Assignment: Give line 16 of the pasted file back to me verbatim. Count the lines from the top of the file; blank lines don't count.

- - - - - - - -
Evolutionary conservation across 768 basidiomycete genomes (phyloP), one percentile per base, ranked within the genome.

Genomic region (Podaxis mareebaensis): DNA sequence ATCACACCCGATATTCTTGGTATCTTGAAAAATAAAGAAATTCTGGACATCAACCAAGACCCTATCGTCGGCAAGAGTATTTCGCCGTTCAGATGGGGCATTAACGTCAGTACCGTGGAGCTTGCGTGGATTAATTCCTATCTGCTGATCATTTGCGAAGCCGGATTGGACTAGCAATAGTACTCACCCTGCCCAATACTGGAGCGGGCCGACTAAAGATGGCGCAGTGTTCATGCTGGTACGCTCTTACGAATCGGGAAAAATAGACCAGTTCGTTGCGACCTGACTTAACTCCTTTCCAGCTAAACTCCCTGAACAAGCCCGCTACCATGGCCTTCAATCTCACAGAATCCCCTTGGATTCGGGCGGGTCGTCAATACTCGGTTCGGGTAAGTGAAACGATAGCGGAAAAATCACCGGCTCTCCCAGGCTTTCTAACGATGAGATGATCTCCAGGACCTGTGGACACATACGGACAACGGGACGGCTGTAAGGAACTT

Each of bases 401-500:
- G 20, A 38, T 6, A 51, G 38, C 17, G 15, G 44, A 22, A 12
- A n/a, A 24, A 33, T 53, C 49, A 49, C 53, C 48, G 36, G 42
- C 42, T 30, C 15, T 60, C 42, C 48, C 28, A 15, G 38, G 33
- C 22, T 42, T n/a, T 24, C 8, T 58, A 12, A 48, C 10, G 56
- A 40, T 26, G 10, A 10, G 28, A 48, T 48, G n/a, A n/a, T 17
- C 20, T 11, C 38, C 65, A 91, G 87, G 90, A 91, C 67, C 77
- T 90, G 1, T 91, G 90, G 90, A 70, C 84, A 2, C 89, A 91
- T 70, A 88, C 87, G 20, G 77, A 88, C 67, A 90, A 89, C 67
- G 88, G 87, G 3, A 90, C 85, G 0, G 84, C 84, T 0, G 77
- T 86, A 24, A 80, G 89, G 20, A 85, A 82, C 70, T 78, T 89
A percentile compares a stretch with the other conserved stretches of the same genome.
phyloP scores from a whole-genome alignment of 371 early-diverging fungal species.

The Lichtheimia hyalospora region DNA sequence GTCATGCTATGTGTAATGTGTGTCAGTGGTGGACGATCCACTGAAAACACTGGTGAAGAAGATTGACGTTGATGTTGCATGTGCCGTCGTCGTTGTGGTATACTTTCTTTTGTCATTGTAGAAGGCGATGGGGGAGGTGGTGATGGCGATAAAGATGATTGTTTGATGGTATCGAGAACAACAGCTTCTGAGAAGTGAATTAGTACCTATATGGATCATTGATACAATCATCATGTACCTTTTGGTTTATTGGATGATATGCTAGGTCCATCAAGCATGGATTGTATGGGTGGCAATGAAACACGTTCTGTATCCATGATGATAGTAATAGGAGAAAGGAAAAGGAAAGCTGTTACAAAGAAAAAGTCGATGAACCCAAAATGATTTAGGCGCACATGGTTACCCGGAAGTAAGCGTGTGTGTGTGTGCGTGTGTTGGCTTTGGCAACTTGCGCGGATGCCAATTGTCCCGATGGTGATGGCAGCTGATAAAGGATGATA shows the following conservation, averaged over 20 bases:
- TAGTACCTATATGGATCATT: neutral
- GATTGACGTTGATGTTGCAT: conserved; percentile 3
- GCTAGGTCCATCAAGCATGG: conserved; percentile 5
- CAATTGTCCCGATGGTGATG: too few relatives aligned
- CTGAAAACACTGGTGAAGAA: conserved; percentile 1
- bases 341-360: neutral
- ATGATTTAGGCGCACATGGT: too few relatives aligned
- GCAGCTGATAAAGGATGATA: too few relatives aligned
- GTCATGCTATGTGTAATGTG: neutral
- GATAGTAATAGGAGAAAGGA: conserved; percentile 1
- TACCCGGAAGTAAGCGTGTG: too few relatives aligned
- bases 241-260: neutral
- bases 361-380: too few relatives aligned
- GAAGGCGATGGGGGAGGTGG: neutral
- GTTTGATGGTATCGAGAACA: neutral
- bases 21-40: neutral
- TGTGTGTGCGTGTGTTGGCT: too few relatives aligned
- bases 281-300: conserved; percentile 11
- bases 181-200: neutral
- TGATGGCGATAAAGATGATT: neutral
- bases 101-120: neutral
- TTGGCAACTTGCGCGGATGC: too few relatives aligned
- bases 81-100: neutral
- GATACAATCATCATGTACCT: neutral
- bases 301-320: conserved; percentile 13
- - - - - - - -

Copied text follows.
The Lichtheimia hyalospora region DNA sequence GTCATGCTATGTGTAATGTGTGTCAGTGGTGGACGATCCACTGAAAACACTGGTGAAGAAGATTGACGTTGATGTTGCATGTGCCGTCGTCGTTGTGGTATACTTTCTTTTGTCATTGTAGAAGGCGATGGGGGAGGTGGTGATGGCGATAAAGATGATTGTTTGATGGTATCGAGAACAACAGCTTCTGAGAAGTGAATTAGTACCTATATGGATCATTGATACAATCATCATGTACCTTTTGGTTTATTGGATGATATGCTAGGTCCATCAAGCATGGATTGTATGGGTGGCAATGAAACACGTTCTGTATCCATGATGATAGTAATAGGAGAAAGGAAAAGGAAAGCTGTTACAAAGAAAAAGTCGATGAACCCAAAATGATTTAGGCGCACATGGTTACCCGGAAGTAAGCGTGTGTGTGTGTGCGTGTGTTGGCTTTGGCAACTTGCGCGGATGCCAATTGTCCCGATGGTGATGGCAGCTGATAAAGGATGATA shows the following conservation, averaged over 20 bases: